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Universities told to prioritise mental health of students

Monday 17th September 2018
Universities need to increase their focus on mental wellbeing among students, the universities minister has said.
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    Universities have been reminded of their responsibilities towards the student population as a new academic year begins.

    In a letter sent to every university's vice-chancellor, the universities minister Sam Gyimah emphasised the importance of addressing mental health issues, amid growing concerns about the number of suicides among students. 

    The letter stated: "With the new academic year upon us, I'm sure you would agree that good mental health and wellbeing underpins successful participation and attainment.

    "Collectively, we must prioritise the wellbeing and mental health of our students - there is no negotiation on this. To make this happen, leadership from the top is essential."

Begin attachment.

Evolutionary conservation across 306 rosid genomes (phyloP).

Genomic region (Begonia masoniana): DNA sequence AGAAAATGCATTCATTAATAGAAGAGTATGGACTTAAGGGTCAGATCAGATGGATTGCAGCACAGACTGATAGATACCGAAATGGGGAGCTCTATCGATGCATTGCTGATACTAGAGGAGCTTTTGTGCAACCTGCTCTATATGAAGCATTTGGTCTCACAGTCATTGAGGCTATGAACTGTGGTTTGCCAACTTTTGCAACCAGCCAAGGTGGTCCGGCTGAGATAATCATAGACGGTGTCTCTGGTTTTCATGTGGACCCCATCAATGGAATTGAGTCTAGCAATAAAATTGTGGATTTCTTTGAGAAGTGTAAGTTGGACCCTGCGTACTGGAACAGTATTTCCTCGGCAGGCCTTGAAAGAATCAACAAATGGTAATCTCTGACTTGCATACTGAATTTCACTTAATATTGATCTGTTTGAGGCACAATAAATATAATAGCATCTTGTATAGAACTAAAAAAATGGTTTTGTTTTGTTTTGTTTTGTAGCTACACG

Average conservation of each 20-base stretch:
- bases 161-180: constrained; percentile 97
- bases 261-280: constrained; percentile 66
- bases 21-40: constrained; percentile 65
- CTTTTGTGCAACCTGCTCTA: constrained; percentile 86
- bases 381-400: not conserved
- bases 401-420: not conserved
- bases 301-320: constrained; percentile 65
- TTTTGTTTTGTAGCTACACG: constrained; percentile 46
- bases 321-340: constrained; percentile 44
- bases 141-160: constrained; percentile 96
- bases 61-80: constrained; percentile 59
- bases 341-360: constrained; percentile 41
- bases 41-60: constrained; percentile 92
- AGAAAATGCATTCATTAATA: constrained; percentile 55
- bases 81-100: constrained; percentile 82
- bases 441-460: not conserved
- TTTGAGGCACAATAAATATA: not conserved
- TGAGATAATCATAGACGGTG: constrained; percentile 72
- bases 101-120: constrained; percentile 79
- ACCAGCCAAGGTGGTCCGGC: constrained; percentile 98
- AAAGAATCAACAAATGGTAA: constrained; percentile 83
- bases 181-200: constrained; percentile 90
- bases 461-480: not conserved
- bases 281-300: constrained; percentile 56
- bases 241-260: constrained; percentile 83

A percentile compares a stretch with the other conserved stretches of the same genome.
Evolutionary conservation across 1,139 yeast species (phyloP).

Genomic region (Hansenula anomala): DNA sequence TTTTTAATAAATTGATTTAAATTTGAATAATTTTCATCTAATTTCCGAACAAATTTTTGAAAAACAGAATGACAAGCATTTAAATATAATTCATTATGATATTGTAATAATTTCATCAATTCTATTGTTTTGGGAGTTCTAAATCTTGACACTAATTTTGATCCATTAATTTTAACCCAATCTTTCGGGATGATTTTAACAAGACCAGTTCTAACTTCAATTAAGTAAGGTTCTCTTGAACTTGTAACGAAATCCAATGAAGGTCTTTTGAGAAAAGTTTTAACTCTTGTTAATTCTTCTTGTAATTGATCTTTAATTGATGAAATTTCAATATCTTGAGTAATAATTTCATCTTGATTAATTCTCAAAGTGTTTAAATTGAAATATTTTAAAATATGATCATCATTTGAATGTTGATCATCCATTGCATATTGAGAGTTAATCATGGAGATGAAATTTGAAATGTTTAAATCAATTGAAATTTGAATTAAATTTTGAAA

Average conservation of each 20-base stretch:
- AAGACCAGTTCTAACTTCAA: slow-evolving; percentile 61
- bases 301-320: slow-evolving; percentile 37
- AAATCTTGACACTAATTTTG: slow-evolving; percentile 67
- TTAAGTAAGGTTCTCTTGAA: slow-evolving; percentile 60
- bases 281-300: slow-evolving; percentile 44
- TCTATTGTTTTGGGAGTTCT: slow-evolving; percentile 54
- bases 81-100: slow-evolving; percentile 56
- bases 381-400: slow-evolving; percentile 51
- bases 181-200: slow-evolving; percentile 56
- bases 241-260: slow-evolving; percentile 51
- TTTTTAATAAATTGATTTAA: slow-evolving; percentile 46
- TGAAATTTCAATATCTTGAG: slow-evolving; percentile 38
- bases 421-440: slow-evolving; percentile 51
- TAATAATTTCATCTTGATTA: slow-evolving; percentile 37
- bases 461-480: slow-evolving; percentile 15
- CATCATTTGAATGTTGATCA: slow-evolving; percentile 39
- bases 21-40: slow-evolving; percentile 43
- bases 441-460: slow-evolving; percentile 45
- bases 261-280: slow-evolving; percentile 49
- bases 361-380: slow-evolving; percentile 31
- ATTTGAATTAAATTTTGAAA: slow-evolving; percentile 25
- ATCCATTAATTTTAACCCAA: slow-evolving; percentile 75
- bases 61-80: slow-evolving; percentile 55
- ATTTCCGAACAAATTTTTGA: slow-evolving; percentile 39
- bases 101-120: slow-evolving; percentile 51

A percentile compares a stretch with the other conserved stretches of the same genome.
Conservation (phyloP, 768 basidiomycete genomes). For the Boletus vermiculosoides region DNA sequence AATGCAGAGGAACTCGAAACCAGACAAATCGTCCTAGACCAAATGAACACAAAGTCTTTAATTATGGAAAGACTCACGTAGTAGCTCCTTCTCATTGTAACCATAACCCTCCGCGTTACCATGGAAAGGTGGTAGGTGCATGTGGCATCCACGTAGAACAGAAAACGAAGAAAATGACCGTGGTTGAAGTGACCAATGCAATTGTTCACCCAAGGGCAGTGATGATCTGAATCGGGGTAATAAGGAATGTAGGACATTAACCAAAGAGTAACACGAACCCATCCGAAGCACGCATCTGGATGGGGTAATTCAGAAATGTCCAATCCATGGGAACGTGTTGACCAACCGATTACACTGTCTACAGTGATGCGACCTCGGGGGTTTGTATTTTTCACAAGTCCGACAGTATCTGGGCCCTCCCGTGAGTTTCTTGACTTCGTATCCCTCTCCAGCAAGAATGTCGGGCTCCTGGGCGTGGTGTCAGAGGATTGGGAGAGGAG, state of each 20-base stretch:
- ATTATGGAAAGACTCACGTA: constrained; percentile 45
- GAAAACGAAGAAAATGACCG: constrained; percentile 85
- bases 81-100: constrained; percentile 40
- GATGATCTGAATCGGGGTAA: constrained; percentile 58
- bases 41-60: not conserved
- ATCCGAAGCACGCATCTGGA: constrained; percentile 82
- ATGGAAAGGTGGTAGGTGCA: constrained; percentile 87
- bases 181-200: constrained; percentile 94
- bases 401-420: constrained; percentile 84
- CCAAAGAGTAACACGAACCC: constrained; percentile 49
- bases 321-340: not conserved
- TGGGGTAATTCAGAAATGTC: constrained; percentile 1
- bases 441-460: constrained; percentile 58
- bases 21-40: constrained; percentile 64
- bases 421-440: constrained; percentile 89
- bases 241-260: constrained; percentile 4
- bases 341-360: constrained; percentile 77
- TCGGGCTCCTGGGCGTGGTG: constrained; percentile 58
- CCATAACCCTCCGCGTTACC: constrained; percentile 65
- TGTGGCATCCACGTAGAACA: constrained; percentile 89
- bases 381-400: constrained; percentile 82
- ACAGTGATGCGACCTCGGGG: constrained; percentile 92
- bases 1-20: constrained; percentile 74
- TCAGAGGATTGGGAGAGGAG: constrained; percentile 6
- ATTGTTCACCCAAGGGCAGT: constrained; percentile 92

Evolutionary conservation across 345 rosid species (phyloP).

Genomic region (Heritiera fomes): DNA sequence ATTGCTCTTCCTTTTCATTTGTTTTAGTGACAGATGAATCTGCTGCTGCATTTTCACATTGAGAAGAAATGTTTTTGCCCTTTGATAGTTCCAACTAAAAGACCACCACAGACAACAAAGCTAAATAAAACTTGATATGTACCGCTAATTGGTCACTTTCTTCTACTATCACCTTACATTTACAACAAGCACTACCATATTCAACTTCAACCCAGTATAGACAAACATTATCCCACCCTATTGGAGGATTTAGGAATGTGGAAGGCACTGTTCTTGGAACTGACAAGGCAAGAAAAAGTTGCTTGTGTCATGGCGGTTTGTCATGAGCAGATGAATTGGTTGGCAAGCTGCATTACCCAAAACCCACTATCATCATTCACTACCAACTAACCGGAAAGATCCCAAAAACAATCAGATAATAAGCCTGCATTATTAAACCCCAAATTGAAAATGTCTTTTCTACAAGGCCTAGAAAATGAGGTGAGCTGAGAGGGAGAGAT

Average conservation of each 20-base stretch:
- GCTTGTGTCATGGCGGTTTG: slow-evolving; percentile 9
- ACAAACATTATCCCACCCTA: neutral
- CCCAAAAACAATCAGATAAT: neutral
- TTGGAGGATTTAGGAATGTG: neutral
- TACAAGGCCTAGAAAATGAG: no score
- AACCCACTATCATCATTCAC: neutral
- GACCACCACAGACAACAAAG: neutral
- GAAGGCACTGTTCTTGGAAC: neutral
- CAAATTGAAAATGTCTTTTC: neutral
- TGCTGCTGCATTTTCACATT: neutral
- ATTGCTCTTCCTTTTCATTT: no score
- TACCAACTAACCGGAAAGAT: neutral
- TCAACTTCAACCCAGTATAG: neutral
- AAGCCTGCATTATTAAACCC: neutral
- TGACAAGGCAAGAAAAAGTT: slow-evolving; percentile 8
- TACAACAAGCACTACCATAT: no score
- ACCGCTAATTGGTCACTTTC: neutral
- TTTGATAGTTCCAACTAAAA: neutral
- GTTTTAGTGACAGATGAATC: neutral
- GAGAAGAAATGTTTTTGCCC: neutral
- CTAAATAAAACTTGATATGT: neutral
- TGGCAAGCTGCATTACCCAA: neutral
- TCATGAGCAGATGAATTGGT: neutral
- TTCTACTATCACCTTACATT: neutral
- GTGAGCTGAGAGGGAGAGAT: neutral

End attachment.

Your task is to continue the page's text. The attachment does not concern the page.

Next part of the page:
The issue of mental health at higher education institutions has gained greater prominence following incidents such as the deaths of ten University of Bristol students and two more from the neighboring University of Western England. Several of these have been confirmed as suicides. 

    It was in Bristol that the government announced the University Mental Health Charter in June. It will take effect from the start of the 2019-20 academic year, but Mr Gyimah has been keen to stress that a greater focus on the issue must start sooner. 

    The Bristol incidents accounted for just a few of the many cases of suicides in recent years at UK universities. According to the Office for National Statistics, 95 students took their own lives in the 12 months to July 2017 in England and Wales.

    Universities taking innovative approaches towards the situation include Derby. It offers a course in mental wellbeing that students can take to help them deal with the stresses and emotional challenges of university life.

    In June, University of Derby vice-chancellor Kathryn Mitchell told the BBC their approach is to "understand" that many students face "significantly higher levels of stress in undertaking their degrees" than others. The aim, she added, is to ensure that everyone can get the "best outcome for their degree". 

    Written by Angela Newbury

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